Walmart and Tesla are going to try and work things out – gpgmail


Walmart came out swinging earlier this week in a lawsuit that accused Tesla of breach of contract and gross negligence over problems with rooftop solar panel systems installed at the retail giant’s stores.

Now, just days later, the lawsuit has been placed on hold while the two companies try to reach an agreement that would keep the solar installations in place and put them back in service, according to a joint statement issued late Thursday night.

“Walmart and Tesla look forward to addressing all issues and re-energizing Tesla solar installations at Walmart stores, once all parties are certain that all concerns have been addressed,” the statement read. “Together, we look forward to pursuing our mutual goal of a sustainable energy future. Above all else, both companies want each and every system to operate reliably, efficiently, and safely.”

Walmart hasn’t dropped the lawsuit. The complaint is still on file with New York state court. But the two parties are going to try and reach an agreement that would avoid a lawsuit.

The lawsuit, which is aimed at Tesla’s energy unit that was formerly known as SolarCity, alleges that seven fires on Walmart rooftops were caused by the solar panel systems. Walmart asked Tesla to remove the solar panel systems on all 244 stores where they are currently installed and to pay for damages related to fires that the retailer alleges stem from the panels.

Now, a Walmart spokesperson said it is “actively working towards a resolution” with Tesla.

Neither Tesla or Walmart would explain the details of the negotiations.

The stakes are high for Tesla. Earlier this month, Tesla CEO Elon Musk  announced a new rental offering for solar power in a bid to reboot the flagging renewable energy business.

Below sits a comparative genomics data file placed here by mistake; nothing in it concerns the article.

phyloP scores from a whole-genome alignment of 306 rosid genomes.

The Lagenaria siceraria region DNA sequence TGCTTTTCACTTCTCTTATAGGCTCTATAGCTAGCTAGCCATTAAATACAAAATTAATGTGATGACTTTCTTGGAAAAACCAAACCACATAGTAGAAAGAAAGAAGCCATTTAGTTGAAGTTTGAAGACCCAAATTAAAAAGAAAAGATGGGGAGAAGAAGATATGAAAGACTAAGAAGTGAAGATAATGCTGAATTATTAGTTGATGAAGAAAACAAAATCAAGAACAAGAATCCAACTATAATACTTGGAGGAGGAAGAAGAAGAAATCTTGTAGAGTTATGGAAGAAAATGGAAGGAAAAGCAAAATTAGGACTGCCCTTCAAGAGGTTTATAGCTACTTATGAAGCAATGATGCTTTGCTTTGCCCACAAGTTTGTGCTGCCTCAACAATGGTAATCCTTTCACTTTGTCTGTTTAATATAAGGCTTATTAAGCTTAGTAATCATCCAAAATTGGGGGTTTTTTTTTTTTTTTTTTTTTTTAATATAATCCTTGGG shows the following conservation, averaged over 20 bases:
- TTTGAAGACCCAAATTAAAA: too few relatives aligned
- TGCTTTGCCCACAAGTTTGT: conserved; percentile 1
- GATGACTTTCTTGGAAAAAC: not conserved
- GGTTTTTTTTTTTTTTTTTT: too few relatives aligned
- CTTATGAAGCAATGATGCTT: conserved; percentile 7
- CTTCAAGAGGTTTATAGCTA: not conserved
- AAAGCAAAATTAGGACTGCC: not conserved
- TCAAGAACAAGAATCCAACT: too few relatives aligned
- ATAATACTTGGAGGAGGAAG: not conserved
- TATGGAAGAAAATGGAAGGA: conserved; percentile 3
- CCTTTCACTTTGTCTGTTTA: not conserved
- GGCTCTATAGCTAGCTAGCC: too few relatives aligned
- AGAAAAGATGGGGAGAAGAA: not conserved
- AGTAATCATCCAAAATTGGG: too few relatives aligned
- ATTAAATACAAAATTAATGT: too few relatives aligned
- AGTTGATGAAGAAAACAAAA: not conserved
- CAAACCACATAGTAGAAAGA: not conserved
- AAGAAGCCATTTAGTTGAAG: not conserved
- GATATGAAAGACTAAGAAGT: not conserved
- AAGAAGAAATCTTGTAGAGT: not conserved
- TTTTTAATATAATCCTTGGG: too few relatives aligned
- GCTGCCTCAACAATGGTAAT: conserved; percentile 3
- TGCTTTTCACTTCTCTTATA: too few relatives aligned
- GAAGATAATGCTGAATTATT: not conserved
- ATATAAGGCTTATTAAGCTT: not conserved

Tesla’s share of the solar market has declined since its merger with SolarCity in 2016. In the second quarter Tesla deployed only 29 megawatts of new solar installations, while the number one and two providers of consumer solar, SunRun and Vivint Solar, installed 103 megawatts and 56 megawatts, respectively.

Tesla’s renewable energy business includes residential and commercial solar and energy storage products. The company also has a utility-scale energy product called Megapack. While Tesla still produces solar panels for residential use, much of its focus has been on developing its solar roof, which is comprised of tiles. It still operates a commercial business, which targets municipalities, schools, affordable housing, enterprise and agriculture and water districts as customers.

The company doesn’t provide a breakdown of its solar installations, making it difficult to determine if the commercial business is flat, falling or on the rise. Language in its latest 10-Q suggests Tesla is putting a renewed effort into its solar business.

Tesla said it’s working on revamping the customer service experience for solar products, according to the 10-Q. The company said while its retrofit solar system deployments have it expects they “will stabilize and grow in the second half of the year.”


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Tesla pitches a solar rental program to boost its renewable energy business – gpgmail


Tesla is pitching customers on a new rental offering for solar power as a way to revive the flagging fortunes of its renewable energy business.

Once among the largest installers of renewables in the country through SolarCity, Tesla has seen its share of the market decline significantly since its acquisition of SolarCity three years ago. In the second quarter Tesla deployed only 29 megawatts of new solar installations, while the number one and two providers of consumer solar, SunRun and Vivint Solar installed 103 megawatts and 56 megawatts respectively.

That’s likely one reason why Elon Musk took to Twitter early Sunday morning to pitch the new solar rental program.

According to Musk, the new program is “like having a money printer on your roof” for potential customers who live in states with high energy costs. “Still better to buy,” Musk exhorted, “but the rental option makes the economics obvious.”

Unlike SunRun and Vivint, which both used partnerships with homebuilders and retailers like Home Depot, BJ’s Wholesale, Costco and Sam’s Club to acquire customers, Tesla slashed ended door-to-door marketing and abandoned its partnership with Home Depot. The company began relying almost entirely on direct sales to power its solar business and eschewed the no-money-down lease model, which SolarCity had used so effectively.

Under the new system, Telsa is offering customers the option to rent solar systems for anywhere from $65 for a small installation to $195 for its largest installation. Customers only need to pay a fully refundable $100 charge.

Tesla said the contract can be canceled any time, but it would charge users $1,500 to remove the system once it has been installed.

Tesla did not respond to a request for comment at the time of publication.

 




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